I wouldn’t doubt if that action figure isn’t already in the works. On our team, one of our constant experiences is to hear Allison say, “I’ll do that.” She has already inspired greatness in packing and rumor has it that several team members may be retaining Allison to get their gear packed and stowed, as well. Allison also volunteered to pack the duffel bags we’ll be taking with all of the great things that have been donated for the refugees. And, she moved ahead on a late term project that we’ll be featuring in a future post.

Allison is a woman of action. With a heart as big as the outdoors she loves so much, Allison sets the pace for peacemaking for our Africa mission.

12 Days and Counting – Joey

[This guest post was a surprise in my email inbox this morning. Thank you, Robyn, for writing this and for the collaboration from the rest of the team. I’m a little embarrassed to post this on my own blog. But I’m going to take one for the team! Love you good folks! Joey]

Guest Post by Robyn Short

Co-leaders Joey Cope and Betty Gilmore taking a break from training with our mascot, Mazzie Star.

If you have been following Joey’s blog for some time, then you are familiar with his thoughtful and often humorous perspective on life. If you are a friend or family member of the “Africa Peace Mission Team,” then you may be getting to know Joey along with the rest of us. You see … like you, we experience the more personal side of Joey in his writings. In person, he is the quiet observer. When we read his writing, we understand the inner workings of his mind.

Joey listens. He watches. He takes notes. There is an African proverb that describes Joey well: “The fool speaks. The wise man listens.” And our Joey is indeed a wise man.

Like a patchwork quilt, Joey is our thread. He holds our individual layers together. We are a loud and boisterous group. We are full of strong opinions, as well as laughter and jokes. Individually, we are a mismatched and seemingly random collection of patches and color. Through his keen observations, subtle nudges and one-on-one counsel, Joey has softly and quietly woven our unique patches into a single, beautiful quilt.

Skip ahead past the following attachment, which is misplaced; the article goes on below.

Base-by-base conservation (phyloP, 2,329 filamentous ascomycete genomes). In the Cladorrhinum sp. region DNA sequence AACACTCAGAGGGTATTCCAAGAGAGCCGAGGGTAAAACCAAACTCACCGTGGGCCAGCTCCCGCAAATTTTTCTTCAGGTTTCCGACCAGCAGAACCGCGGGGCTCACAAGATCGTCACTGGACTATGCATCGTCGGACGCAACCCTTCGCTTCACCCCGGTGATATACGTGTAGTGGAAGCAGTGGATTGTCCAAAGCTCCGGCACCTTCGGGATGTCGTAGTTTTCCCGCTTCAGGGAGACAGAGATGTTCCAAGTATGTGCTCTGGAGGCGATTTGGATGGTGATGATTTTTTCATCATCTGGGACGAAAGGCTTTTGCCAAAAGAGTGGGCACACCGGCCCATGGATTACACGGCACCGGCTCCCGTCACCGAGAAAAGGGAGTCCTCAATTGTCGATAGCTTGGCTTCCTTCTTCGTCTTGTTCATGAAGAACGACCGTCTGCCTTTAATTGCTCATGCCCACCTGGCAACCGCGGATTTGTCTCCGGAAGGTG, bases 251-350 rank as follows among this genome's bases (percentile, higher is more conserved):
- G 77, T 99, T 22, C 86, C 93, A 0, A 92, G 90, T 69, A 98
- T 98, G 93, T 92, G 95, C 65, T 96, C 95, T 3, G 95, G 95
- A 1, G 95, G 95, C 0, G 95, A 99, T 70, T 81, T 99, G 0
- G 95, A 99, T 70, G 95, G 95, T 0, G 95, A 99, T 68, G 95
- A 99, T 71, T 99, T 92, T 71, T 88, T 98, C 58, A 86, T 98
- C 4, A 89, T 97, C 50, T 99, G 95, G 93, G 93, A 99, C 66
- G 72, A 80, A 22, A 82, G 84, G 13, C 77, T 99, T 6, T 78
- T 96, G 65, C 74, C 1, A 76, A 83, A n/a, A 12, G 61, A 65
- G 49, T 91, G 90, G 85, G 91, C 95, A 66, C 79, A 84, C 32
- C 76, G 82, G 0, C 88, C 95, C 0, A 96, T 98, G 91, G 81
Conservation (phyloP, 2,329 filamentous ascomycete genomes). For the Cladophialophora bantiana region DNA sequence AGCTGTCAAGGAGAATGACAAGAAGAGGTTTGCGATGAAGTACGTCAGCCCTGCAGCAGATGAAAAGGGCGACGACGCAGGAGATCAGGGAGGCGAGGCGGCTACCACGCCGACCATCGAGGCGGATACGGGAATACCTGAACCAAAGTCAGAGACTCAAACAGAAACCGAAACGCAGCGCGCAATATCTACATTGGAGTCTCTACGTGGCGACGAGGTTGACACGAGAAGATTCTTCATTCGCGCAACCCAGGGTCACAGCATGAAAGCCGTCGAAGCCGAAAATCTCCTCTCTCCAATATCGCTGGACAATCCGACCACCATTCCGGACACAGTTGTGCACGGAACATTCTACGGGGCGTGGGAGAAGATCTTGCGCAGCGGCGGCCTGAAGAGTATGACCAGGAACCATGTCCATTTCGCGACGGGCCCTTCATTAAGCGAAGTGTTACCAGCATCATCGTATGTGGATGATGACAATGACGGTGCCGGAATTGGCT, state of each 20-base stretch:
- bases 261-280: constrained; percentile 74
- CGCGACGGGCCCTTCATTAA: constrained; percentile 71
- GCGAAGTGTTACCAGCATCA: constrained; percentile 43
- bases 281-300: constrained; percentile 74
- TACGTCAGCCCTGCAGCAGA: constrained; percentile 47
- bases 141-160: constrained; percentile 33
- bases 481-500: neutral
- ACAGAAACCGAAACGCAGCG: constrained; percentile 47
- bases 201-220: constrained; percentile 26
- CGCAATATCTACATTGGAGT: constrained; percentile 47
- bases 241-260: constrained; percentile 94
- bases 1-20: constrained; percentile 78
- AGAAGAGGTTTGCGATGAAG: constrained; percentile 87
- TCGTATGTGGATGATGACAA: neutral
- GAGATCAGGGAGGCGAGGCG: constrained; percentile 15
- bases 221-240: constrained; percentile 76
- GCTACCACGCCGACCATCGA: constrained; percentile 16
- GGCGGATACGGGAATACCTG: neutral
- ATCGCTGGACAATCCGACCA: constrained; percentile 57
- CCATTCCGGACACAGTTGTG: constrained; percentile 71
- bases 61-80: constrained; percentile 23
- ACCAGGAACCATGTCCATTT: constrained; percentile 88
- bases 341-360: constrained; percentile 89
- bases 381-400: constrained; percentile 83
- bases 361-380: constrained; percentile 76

Dan describes Joey well. “I think that Joey provides a soulful wisdom and real-life moral compass for our group. We would all be better mediators if we had ‘what would Joey do’ as personal mottos. In addition, Joey has the type of voice, knowledge and quiet charisma that makes one want to listen when he speaks; because you know he is worth listening to.”

It is no surprise that Dan thought of the “what would Joey do” phrase. Remember the WWJD lanyards from many years ago? Joey does indeed exemplify a Christ-like presence through his unconditional love and peacemaker actions.

Joey teaching us the importance of process.

Joey teaching us the importance of process.

Betty, Joey’s co-lead on this team, describes Joey as the team’s “father” because of his strength, ability to offer support and exercise discipline. Fathers lead; they offer advice; they demonstrate wisdom. Yes, Joey is our team’s father.

When I think of Joey, I think about his generosity of spirit, his tremendous kindness, and his ability to see the Divine in us all. Joey is a true peacemaker. His love for all God’s creatures, the two-legged and the four-legged, is experienced in his actions.